Thursday, 22 March 2012

Marketing Your Event

Following on from my last blog post, Opening Your Studio to the Public, this post looks at ways to market your Open Studios Event.

If you are taking part in a wider Open Studios Event then most of your marketing will have been done for you. You will be featured in their brochure with information about your studio and where to find you. And, if you are lucky, yours might be the featured artwork for their flyer. All this information should be on their website too with links to your website and a short profile about you. To see an example of this go to York Open Studios

BUT you will not be the only artist that the event organisers are promoting so if you want to drive more visitors to your studio door you can tempt them in with a marketing campaign of your own. 

North Yorks Open Studios

What's in it for them?

You may want to offer a little "sweetener" or discount to every person who buys something from you at the event but don't leave it too late to tell them about the offer. If your Open Studio Event has an official flyer or brochure you can attach your own flyer offering a discount or free gift to every visitor - provided they bring the flyer with them.  The discount might be offered on purchases over £50 or £100. Post out or give the flyers out to everyone on your customer database, friends, family and anywhere that you place your paper advertising.

Reaching Wider Audiences
Your event organiser will probably be using Facebook and Twitter to promote the event, updating their blog and even posting in a Linked In group. If you have a Facebook Page make sure that you "like" their page and ask them to "like" yours. Set up a Facebook Event  and invite all your friends, making sure that your avatar image shows you or your art. Post regular updates about the event and add links to the official website.  Check out your event organiser's Twitter, if they are using a hash tag make sure you add it to every tweet you send about the event, this will make yout tweets more prominent.
Electronic marketing is fabulous and costs nothing but time. this type of marketing is possibly more effective than printed information as it can reach a wider audience. If you have a customer email database then setting up an event on Evenbrite and sending out an E-flyer on Mailchimp makes you look highly professional and you can add images too. Evenbrite will send out reminders to your customers a week before the event and even jog their memories a day before the event if they have booked on-line.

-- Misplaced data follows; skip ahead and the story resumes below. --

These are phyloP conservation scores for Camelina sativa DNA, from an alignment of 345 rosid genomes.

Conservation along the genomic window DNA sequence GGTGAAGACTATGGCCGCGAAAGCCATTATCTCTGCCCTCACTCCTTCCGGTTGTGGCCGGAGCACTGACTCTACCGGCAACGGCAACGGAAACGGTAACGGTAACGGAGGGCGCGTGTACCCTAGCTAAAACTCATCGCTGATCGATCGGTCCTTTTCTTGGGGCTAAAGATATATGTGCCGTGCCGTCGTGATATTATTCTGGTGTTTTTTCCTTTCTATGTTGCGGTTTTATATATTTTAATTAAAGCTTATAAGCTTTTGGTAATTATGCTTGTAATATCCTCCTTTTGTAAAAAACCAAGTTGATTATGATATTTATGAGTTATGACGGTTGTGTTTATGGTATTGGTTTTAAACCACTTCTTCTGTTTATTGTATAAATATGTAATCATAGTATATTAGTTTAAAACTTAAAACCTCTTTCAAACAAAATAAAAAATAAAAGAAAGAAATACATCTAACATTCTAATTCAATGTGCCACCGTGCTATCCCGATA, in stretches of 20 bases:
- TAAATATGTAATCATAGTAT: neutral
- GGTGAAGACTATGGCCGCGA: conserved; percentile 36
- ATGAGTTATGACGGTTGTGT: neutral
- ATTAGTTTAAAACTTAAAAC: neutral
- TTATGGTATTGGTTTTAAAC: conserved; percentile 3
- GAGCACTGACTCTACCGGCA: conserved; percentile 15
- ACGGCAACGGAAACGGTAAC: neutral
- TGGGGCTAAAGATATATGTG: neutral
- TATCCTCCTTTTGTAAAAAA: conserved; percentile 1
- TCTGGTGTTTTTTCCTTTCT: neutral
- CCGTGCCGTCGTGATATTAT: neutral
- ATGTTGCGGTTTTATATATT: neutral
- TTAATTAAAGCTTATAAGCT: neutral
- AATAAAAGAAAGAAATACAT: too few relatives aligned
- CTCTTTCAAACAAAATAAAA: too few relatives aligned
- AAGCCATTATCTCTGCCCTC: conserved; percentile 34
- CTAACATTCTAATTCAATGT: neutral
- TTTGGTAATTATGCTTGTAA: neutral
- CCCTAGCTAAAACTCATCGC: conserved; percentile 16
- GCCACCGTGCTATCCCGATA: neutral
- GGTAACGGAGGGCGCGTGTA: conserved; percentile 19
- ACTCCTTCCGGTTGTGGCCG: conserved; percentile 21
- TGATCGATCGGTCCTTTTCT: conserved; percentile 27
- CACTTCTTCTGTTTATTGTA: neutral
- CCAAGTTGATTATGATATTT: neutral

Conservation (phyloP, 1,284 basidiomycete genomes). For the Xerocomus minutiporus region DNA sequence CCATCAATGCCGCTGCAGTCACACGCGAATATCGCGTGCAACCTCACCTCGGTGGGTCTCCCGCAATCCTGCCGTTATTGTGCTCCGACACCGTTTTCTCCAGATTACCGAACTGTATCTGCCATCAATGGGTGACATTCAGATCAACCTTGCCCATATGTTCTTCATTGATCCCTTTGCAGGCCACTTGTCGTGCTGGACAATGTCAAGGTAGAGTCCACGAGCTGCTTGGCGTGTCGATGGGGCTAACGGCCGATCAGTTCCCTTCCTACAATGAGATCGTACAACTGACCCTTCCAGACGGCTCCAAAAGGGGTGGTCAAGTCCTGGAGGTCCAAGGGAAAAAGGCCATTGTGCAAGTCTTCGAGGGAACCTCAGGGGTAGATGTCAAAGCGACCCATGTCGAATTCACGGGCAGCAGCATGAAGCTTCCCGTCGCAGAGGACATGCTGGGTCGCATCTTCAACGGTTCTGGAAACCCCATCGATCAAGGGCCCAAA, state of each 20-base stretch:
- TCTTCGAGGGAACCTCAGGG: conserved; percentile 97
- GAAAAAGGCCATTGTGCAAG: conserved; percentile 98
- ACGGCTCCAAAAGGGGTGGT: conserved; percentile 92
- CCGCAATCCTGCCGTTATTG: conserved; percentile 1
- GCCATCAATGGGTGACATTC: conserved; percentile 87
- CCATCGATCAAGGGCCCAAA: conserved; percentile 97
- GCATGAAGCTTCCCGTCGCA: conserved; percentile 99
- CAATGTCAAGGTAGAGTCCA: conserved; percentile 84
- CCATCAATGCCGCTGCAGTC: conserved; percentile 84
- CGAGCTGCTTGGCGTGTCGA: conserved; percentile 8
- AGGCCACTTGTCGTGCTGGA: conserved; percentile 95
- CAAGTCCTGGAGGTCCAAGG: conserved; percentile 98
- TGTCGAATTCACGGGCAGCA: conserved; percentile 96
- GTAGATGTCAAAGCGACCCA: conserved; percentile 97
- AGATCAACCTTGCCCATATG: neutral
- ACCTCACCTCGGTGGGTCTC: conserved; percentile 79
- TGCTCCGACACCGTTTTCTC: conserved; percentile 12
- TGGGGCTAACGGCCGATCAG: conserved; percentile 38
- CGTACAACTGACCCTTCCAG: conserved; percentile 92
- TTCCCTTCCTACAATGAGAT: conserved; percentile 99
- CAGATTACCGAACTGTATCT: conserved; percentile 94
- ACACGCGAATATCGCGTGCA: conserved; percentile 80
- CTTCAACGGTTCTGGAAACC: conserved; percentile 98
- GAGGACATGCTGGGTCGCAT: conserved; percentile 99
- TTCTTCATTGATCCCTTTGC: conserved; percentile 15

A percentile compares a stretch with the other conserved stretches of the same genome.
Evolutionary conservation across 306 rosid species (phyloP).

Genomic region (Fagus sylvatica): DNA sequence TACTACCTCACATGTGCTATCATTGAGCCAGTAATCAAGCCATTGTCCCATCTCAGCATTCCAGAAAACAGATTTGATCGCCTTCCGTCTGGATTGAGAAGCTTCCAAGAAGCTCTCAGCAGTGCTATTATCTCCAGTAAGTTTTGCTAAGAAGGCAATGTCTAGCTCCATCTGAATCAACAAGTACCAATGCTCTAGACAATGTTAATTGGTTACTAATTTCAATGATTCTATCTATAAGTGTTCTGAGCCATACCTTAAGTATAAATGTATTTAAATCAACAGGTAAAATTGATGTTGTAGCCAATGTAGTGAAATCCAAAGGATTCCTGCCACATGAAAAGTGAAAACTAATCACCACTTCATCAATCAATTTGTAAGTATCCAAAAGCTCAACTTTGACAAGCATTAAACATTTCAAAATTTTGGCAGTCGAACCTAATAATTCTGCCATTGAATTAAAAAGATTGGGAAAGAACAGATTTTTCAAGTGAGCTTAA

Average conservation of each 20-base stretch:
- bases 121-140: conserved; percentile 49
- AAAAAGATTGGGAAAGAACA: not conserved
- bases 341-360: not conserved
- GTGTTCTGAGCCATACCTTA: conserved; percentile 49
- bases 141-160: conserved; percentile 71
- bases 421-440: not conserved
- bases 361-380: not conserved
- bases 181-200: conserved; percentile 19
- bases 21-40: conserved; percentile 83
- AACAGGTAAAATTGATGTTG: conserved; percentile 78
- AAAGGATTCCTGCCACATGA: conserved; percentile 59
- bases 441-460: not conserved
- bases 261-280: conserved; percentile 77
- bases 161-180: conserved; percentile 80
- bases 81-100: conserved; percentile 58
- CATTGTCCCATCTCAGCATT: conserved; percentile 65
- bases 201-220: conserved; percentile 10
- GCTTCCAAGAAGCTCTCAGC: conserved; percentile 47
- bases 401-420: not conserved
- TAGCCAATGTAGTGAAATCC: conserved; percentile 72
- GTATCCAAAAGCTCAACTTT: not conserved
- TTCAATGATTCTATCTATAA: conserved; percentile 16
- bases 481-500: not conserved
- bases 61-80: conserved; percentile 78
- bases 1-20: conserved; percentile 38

Suffolk Open Studios 2012
Make Yourself Memorable
Even if the visitor didn't make a purchase at your Open Studio Event you will still want to give them the opportunity to keep in touch and find out about your new work in the future. A prominently placed Visitors Book (with a pen) will give the public the opportunity to feed back about your work and studio. If it is accompanied by a sign that says "Do you want to subscribe to our newsletter? Please leave your details" this will remind them to write down their email or postal address. Also, if you haven't started a customer database this may be the time to start one. 
Keep in touch - send a short email or letter thanking them for visiting your studio, or for saying nice things about your work and personally invite them to your next event. But don't overdo it - everyone who signs up to a database has the right to be removed from it too. 

So all that remains is for me to wish you every success at your Open Studios Event. If you found this post helpful or you have anything to add please use the Comments Box. 

Saturday, 17 March 2012

Opening Your Studio to the Public

Leah Virsik's Studio
Spring is springing and it's THAT time of year for artists and makers to fling open their studio doors to the public.  Open Studio events are nothing new and, if managed successfully, they are a fantastic way to get the public to see your work, learn more about the work of the professional artist and make some sales too. 

But if you have never opened your studio to visitors before there are some important things you need to consider before you take the plunge. Of course, if you are taking part in an organised event most of the "issues" will be covered by the organisers and they will be there to support you.  Before you sign up for the best event of your life here are some things you will need to consider:
  • What are you hoping to achieve? This could be meeting more artists, promoting your work to new audiences, making sales and/or educating people about your art.
  • How are you going to market this? If you are taking part in an organised event, what marketing will they do and what is your responsibility?
  • What will it cost you to open your studio? Will you be able to recoup these costs through sales?
  • How will you measure success? Will this be through increased visitors, sales or commissions?
About Your Studio
Francis Bacon's Studio
Is your studio easily accessible to the public? if not, you may want to find out if anyone will share their studio space with you for the event. This happens at North Yorkshire Open Studios  where two or three artists with similar or complementary work may show in one place.  Or you could move your "studio" into a room in your house - setting up a display of your work in your living room. 
Your studio is your "story" and how you show this is very much up to you. Many of your visitors will be interested in the life of an artist as well as wanting to see your work so presentation is important. That doesn't mean you have to clean it so that it's sparkling, sterile and sparse. Instead you may want to show off the tools of your trade, have your latest work-in-progress on your bench and greet your visitors in your apron/overalls. This is particularly apt for those of us who work at the kitchen table - leaving your sewing machine out with your latest creation or your lino cutting tools with your most recent lino design shows visitors how you juggle your artistic practice with your domestic life. 

All Things Financial
Opening your studio to the public WILL cost you money - but how much money depends on the following: